those used previously by a user or similar users. A collaborative

recommendation forms a list of similar users by either past common item

selection or by common demographics and recommends that list’s past

selections. An association mining method was used with the three

approaches, each generating a different set of association rules with

transitive rules in a Hopfield net utilized as an option to overcome sparse

user ratings. Testing on a Chinese online bookstore data set provided

records for 9,695 books, 2,000 customers, and 18,771 transactions. Books

and customers were described as feature vectors and similarity measures

computed and customers’ purchase lists were halved to provide a predicted

set from the first half allowing recall and precision-type measures.

Pairwise t-tests were then applied. The hybrid approach was the best

performer, but the spreading activation approach did not better

significantly the associative mining approach or direct search.

 

 

BOOK REVIEWS

 

Mining the Web: Discovering Knowledge From Hypertext Data, by Soumen Chakrabarti Chaomei Chen Published online 20 November 2003 275

 

 

The Library's Legal Answer Book, by Mary Minow and Tomas A. Lipinski Kenneth Einar

Himma

Published online 18 November 2003

276

 

 

The Internet in Everyday Life, edited by Barry Wellman and Caroline Haythornthwaite Pramod K. Nayar Published online 14 November 2003 278

 

The ASIS web site <http://www.asis.org/Publications/JASIS/tocs.html>

contains the Table of Contents and brief abstracts as above from January

1993 (Volume 44) to date.

 

The John Wiley Interscience site <http://www.interscience.wiley.com>

includes issues from 1986 (Volume 37) to date.  Guests have access only to

tables of contents and abstracts.  Registered users of the interscience

site have access to the full text of these issues and to preprints.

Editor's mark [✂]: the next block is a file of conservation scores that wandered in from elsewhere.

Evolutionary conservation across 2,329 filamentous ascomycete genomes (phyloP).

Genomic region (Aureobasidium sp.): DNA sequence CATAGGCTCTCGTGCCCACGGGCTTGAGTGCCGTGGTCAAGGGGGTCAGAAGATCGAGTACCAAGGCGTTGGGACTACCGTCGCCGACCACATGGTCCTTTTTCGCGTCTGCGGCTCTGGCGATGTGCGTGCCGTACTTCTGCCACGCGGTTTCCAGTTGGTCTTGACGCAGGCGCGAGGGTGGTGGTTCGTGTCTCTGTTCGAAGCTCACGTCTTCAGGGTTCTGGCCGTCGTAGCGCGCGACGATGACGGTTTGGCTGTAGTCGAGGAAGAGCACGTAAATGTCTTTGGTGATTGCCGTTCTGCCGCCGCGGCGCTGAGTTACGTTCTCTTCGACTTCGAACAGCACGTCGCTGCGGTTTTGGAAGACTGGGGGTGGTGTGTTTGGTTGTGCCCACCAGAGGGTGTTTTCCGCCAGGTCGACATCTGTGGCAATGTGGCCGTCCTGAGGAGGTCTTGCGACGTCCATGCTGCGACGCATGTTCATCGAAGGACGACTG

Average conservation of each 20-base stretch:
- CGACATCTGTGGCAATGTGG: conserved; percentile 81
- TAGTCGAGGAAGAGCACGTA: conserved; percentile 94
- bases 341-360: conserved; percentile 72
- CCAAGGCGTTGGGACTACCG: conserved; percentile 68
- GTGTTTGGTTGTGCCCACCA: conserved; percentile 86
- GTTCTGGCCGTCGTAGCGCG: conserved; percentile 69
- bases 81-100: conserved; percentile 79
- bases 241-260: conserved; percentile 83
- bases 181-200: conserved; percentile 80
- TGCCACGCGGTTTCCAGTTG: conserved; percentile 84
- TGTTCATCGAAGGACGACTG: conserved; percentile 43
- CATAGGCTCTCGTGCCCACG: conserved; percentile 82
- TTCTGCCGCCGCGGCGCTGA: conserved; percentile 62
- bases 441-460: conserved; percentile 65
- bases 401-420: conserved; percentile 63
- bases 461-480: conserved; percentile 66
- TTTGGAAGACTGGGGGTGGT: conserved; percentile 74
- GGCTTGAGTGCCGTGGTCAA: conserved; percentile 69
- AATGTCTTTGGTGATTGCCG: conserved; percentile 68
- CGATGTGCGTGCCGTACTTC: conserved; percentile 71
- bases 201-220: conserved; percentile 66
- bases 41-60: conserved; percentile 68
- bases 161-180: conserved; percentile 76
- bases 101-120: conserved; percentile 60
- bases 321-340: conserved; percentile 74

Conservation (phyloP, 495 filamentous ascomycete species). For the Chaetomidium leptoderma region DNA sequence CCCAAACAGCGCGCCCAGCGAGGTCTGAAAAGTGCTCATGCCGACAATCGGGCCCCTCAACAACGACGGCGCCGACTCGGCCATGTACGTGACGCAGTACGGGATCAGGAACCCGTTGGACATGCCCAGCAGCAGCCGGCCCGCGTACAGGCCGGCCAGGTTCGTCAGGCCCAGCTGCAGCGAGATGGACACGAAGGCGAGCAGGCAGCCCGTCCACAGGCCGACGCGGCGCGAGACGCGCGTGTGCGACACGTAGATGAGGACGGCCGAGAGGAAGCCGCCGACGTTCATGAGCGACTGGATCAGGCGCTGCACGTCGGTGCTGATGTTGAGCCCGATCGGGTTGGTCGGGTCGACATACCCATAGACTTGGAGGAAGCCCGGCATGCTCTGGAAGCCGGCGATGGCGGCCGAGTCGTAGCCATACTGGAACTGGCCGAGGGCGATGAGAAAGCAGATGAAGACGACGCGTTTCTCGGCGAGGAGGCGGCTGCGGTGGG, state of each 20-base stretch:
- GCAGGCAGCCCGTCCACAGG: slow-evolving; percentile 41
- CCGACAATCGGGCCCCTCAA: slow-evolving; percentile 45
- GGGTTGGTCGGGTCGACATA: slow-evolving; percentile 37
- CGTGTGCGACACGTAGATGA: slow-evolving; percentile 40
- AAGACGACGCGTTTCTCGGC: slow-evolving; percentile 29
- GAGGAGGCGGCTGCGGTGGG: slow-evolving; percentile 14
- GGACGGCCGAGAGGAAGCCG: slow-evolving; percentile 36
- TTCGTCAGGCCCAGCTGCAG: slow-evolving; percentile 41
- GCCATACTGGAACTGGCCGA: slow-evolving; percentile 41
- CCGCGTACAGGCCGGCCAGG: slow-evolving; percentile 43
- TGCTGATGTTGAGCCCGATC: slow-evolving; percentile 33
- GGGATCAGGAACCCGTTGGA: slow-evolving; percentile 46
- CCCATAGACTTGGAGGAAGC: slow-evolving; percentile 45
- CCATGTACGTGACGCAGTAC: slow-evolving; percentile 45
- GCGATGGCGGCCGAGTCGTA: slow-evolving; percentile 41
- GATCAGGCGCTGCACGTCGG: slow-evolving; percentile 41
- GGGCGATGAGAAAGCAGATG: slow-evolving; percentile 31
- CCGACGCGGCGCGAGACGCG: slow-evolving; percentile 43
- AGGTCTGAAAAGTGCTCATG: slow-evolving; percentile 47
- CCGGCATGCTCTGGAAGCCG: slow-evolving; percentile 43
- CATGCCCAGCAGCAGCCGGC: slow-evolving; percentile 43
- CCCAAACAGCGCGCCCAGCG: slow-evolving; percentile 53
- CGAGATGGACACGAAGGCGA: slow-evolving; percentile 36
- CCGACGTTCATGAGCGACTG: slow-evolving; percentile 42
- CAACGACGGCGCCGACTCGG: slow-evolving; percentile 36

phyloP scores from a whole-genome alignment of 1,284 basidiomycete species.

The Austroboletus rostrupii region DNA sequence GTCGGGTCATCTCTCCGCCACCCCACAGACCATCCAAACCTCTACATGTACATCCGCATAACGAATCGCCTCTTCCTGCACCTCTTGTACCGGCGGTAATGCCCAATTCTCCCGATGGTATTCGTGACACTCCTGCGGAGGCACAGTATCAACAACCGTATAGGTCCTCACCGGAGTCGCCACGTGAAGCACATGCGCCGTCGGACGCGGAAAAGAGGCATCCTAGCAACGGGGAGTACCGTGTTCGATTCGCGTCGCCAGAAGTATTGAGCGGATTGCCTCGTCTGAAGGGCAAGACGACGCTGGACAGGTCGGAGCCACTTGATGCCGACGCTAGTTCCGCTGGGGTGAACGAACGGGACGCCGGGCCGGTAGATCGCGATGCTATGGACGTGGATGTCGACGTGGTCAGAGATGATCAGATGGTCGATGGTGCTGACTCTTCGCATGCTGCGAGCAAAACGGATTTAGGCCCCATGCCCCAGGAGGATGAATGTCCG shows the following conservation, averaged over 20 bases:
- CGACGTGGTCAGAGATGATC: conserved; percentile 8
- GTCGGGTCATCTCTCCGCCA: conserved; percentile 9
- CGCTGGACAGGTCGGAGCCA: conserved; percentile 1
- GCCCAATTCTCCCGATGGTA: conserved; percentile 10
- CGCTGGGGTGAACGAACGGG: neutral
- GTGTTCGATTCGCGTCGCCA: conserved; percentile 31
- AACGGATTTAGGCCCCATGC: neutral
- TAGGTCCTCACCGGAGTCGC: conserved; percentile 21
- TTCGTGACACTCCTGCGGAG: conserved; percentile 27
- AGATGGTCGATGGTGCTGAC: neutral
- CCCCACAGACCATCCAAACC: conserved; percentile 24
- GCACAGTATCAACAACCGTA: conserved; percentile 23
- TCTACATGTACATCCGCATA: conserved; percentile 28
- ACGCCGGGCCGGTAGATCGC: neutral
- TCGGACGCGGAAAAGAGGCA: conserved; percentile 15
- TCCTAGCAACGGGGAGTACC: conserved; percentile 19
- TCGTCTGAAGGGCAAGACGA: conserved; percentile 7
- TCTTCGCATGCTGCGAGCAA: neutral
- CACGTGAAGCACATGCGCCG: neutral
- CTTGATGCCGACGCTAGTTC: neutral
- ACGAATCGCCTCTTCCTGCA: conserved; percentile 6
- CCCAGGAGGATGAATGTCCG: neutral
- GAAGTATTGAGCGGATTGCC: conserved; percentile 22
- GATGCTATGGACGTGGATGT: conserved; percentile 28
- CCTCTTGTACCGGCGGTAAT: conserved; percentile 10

xxxxxxxxxxxxxxxxxxxxxxxxxxxxxxxxxxxxxxxxxxxxxxxxxxxxxxxxxxxxxxxxxxxxxxxxxxxxxxxxxxx

Journal of the Association for Information Systems

Special issue

 

Ping Zhang [Pzhang@syr.edu]  Wed 4/02/2004 2:02 AM 

CHI-ANNOUNCEMENTS@ACM.ORG; asis-l@asis.org; AIS_HCI@listserv.syr.edu 

[Asis-l] [ais_hci] JAIS to publish special theme on HCI in MIS

 

Dear All,

 

The special theme papers based on expansions of the best papers from the first pre-ICIS workshop on "HCI Research in MIS", sponsored by AIS SIGHCI and held in Barcelona, Spain 2002, is finally to be published in the Journal of the Association for Information Systems, the flagship research journal of AIS!

 

The special theme is edited by Sirkka Jarvenpaa, Izak Benbasat and Ping Zhang. Among the 6 invited papers from the workshop, two papers made to the final selection and will be published in February and March respectively. They are:

 

Web Site Delays: How Tolerant are Users?

Dennis F. Galletta, Raymond Henry, Scott McCoy, and Peter Polak

 

Knowledge-based Support in a Group Decision Making Context: An Expert-Novice Comparison Fiona Fui-Hoon Nah and Izak Benbasat

 

 

JAIS' website is http://jais.isworld.org. You can find the introduction to the special theme at http://melody.syr.edu/hci/jais04

 

 

We thank the authors for their hard work, and reviewers for the constructive comments and suggestions along the process!

 

 

Sincerely,

 

Ping, on behalf of Sirkka and Izak

 

===========================================

Dr. Ping Zhang    Associate Professor   School of Information Studies

Syracuse University    Syracuse, NY 13244    

Phone: (315) 443-5617  Fax: (315) 443-5806   Email: pzhang@syr.edu

http://melody.syr.edu/pzhang    AIS SIGHCI: http://melody.syr.edu/hci

AMIS Volumes on HCI in MIS: http://melody.syr.edu/hci/amis

 

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Journal Of Digital Information Management